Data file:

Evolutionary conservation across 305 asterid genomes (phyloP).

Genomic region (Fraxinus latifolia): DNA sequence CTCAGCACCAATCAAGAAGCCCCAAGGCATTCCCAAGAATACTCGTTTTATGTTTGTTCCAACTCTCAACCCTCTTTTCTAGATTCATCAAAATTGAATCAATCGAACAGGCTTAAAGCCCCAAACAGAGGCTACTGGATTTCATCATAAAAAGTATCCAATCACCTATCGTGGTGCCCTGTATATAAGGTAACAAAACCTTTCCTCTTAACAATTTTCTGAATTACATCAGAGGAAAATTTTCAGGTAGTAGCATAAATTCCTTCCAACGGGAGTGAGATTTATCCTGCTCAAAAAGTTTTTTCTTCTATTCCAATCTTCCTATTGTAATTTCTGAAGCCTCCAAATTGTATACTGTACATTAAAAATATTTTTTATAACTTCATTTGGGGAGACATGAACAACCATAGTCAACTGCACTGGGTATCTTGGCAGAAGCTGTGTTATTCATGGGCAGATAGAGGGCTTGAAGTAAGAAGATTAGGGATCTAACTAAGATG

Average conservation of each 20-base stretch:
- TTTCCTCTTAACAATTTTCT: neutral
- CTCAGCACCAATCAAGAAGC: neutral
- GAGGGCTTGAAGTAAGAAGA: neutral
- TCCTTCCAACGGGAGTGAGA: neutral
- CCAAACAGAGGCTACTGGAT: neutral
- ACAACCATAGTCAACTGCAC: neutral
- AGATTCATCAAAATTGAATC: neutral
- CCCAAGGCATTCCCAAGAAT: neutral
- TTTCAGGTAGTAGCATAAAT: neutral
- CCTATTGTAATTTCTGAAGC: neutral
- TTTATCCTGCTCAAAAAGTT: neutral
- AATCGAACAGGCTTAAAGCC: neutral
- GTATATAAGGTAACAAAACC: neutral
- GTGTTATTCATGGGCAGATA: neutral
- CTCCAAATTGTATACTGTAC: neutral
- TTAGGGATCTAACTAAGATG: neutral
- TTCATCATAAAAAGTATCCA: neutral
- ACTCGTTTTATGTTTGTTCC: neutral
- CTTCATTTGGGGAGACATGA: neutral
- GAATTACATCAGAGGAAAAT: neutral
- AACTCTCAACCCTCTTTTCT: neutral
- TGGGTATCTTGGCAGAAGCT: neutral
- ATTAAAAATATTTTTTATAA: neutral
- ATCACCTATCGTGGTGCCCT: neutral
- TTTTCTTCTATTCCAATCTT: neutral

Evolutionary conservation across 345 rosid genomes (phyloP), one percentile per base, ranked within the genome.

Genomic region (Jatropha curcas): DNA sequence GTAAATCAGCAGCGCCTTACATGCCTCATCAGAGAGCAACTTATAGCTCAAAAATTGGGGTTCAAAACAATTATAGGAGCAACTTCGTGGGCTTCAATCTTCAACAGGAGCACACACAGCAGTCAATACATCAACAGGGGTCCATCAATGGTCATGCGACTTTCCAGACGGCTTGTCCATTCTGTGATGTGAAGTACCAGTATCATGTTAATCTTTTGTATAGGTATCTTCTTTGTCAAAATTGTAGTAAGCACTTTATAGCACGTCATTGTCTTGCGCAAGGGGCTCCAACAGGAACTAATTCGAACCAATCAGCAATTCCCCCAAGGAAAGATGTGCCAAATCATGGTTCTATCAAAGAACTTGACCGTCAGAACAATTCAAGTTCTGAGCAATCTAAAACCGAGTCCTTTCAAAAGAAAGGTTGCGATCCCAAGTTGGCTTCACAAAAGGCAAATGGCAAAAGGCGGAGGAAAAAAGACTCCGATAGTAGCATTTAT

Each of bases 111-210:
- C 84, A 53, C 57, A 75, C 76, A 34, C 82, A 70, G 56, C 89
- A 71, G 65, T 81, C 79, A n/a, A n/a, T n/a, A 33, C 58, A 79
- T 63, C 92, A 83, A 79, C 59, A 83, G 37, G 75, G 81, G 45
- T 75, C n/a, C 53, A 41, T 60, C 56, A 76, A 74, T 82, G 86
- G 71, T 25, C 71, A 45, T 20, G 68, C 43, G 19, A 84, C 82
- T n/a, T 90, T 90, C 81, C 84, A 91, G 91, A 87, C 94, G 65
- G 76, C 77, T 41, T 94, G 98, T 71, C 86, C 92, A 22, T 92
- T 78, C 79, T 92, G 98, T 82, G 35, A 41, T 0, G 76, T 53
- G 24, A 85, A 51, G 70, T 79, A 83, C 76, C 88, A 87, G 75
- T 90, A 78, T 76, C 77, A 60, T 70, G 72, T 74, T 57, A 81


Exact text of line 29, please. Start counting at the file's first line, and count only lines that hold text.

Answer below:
Evolutionary conservation across 345 rosid genomes (phyloP), one percentile per base, ranked within the genome.